"Islamic finance" refers to financial transactions deemed to comply with sharia, law derived from the Qu'ran (the text Muslims believe to be a divine revelation made to the prophet Muhammad) and the sunna (his deeds and utterances) and various secondary sources. Sharia regulates many areas of social interaction, for example, family law and criminal justice as well as finance.
In the realm of finance, sharia's most well-known principle is the prohibition on the receipt of riba (broadly speaking, interest on a loan) but there are also rules against speculation, contracts deemed to be uncertain, unjust enrichment and unfair exploitation, and investment in products deemed to be haraam (forbidden) such as pork and alcohol.
Because of these prohibitions, under Islamic law many financial transactions, including lending with interest, some derivatives, conventional insurance, many investment funds and conventional project financing are all forbidden. So the Islamic finance industry steps in, providing alternative solutions certified by an Islamic scholar as sharia compliant.
Some common techniques used to create sharia compliant products which satisfy the same needs as prohibited conventional ones include using sale and leaseback structures (ijara) to replace secured lending, or profit-sharing agreements (mudaraba) to facilitate various kinds of investments. Just as with conventional financing, the way in which Islamic compliant deals are structured can be extremely complex, and new techniques are constantly being developed. For example, a relatively recent innovation in the Islamic finance market is the sukuk, a product which has similar functions to a fixed income bond.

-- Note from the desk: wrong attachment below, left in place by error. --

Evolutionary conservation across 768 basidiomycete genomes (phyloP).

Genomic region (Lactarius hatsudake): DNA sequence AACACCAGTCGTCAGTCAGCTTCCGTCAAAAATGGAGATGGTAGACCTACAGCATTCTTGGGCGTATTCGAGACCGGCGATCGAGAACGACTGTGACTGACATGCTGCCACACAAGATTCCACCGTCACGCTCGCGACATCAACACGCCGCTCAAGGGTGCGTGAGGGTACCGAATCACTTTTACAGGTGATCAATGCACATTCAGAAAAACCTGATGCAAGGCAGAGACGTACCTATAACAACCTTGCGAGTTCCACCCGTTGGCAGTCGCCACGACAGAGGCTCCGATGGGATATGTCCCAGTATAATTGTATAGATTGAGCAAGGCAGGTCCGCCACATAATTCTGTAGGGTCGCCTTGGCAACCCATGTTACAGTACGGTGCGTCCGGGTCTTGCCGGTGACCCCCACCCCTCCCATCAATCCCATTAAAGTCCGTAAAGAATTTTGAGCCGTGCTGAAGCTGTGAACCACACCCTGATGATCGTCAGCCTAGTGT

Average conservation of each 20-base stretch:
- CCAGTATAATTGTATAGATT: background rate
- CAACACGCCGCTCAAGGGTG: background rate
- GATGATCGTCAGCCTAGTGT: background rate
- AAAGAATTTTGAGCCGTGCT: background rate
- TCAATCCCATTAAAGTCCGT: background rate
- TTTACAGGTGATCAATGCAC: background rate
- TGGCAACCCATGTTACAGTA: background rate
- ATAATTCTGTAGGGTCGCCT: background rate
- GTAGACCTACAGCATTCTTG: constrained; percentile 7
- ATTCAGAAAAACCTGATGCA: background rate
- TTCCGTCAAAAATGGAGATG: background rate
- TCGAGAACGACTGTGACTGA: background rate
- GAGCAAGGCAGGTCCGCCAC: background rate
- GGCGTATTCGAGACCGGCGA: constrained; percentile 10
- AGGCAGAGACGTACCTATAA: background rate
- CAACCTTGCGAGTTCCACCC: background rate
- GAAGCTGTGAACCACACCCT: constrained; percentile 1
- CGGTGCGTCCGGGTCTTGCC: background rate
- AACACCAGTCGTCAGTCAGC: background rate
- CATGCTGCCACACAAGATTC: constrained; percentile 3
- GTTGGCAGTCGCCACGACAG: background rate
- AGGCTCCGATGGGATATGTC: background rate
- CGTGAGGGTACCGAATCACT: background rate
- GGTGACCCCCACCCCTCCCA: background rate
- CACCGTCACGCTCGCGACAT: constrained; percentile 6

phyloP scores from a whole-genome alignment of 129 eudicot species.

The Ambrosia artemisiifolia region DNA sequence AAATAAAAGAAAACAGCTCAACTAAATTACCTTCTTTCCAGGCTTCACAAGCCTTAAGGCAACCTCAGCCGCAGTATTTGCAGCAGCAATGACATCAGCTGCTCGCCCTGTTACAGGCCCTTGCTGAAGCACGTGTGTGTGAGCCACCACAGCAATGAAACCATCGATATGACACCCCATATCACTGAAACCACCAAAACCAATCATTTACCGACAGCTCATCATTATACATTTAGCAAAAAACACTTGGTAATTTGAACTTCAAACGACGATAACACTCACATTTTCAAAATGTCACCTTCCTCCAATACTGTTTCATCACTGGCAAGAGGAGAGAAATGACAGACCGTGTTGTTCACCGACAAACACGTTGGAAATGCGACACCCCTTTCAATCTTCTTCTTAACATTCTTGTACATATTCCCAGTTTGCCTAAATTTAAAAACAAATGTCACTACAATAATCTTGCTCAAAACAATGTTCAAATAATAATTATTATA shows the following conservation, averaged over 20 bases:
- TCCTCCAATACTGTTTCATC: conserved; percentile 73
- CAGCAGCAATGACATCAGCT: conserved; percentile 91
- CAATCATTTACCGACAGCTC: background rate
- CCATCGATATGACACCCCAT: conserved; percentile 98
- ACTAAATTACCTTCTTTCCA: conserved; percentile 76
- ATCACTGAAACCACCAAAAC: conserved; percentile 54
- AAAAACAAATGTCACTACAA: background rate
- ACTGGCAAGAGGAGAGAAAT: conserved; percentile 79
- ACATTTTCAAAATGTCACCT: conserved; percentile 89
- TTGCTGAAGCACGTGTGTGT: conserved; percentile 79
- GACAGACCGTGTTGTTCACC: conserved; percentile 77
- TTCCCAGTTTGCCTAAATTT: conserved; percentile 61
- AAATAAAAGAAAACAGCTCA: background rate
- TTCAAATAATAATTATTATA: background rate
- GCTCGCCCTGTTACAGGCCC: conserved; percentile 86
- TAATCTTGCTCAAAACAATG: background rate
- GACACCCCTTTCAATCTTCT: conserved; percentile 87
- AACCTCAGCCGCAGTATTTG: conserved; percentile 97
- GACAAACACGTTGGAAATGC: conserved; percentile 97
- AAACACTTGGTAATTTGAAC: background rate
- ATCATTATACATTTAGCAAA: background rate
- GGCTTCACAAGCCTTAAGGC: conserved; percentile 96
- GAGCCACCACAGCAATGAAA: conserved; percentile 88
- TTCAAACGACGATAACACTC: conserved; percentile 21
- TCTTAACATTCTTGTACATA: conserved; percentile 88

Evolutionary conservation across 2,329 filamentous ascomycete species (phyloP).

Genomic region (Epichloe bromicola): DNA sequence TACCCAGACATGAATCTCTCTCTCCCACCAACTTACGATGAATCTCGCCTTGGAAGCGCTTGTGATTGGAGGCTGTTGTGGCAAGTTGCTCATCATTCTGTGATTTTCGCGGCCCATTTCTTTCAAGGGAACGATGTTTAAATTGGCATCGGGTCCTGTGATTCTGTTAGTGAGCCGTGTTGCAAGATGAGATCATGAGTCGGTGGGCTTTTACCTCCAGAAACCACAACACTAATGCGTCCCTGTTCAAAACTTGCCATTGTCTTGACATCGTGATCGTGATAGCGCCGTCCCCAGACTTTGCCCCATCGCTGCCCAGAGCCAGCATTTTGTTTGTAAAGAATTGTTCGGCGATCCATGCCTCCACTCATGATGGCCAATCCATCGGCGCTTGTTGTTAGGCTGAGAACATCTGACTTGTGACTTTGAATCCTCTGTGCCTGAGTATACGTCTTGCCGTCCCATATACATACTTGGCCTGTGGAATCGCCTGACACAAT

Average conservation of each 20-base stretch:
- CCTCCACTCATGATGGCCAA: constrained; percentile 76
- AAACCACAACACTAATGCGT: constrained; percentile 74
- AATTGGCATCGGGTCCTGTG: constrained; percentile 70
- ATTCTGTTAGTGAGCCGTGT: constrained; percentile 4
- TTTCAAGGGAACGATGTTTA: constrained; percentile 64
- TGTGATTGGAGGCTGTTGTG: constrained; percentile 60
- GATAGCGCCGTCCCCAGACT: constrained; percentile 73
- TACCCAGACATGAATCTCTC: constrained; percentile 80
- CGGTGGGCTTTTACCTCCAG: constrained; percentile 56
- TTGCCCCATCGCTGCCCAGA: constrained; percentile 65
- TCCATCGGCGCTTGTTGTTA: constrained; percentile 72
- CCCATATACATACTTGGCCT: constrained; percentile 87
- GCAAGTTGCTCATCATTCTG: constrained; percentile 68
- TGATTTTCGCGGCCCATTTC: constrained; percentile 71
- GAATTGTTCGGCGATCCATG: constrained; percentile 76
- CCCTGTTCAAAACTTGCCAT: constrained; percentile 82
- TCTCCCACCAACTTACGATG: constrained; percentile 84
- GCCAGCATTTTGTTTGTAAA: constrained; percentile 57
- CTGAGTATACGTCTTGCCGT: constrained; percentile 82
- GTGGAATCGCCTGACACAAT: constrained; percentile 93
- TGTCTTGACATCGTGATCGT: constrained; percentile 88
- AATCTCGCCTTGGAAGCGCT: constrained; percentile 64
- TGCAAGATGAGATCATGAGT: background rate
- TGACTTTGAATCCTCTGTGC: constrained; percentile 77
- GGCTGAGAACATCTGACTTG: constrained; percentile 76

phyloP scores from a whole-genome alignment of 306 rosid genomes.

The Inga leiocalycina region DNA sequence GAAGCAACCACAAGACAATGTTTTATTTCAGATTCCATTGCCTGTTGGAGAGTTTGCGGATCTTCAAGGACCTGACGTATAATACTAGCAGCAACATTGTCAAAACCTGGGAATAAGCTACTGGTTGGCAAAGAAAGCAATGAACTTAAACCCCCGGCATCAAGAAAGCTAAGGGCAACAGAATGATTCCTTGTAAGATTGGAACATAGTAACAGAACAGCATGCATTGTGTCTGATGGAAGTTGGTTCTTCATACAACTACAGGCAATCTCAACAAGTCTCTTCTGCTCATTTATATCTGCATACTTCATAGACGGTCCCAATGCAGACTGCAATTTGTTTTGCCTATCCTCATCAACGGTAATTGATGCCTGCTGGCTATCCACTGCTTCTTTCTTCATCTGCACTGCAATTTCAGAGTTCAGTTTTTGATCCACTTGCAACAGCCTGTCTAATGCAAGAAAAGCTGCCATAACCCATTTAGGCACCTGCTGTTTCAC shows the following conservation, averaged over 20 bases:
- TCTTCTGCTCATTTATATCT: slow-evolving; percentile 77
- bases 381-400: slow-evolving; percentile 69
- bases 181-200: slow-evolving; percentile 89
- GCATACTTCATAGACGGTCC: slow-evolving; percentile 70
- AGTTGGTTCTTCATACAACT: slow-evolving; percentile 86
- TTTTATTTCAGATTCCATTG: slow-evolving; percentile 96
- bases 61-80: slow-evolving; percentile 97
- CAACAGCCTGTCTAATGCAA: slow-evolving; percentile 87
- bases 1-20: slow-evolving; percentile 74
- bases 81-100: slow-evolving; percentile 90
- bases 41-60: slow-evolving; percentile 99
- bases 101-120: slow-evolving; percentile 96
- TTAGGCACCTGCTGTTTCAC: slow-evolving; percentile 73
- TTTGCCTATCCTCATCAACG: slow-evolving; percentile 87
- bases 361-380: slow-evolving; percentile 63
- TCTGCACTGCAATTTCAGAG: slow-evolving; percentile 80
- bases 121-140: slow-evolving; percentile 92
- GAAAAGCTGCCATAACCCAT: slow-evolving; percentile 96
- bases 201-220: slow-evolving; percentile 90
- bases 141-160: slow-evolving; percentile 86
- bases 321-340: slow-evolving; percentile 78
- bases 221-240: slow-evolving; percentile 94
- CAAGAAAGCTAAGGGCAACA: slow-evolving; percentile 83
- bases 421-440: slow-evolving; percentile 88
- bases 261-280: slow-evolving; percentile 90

Why is its significance increasing?
Islamic finance has grown rapidly from the origins of its modern form in the years following the Second World War, although, of course, the influence of the Islamic religion on the mercantile practices of its followers has a much longer history. The sector is now worth around $500 billion dollars and is growing at the rate of more than 15 per cent annually, claim M. Fahim Khan and Mario Porzio in their book on the topic published this year.
Its rise has been attributed to a variety of interacting factors, including the oil wealth of the Middle East, the resurgence of religion as a political force, patterns of migration from the Muslim world to Europe and America, and an increased attention to social responsibility in business in recent years. Most recently, the relatively small effect that the 2007-2008 financial crisis had on Islamic banking has led to a surge of interest in the application of its principles and methods.
In the City today, any investment banks or law firms with clients in the Middle East or Asia will work on deals involving Islamic finance because parties from these parts of the world will often require their transactions to be sharia compliant. Many City institutions have strong offerings in this area and/or close connections with Middle Eastern or Asian firms with extensive expertise. Historically, Islamic financing techniques have been used most in the financing of large infrastructure projects in the Muslim world, but they are now increasingly being applied to many other banking and corporate transactions.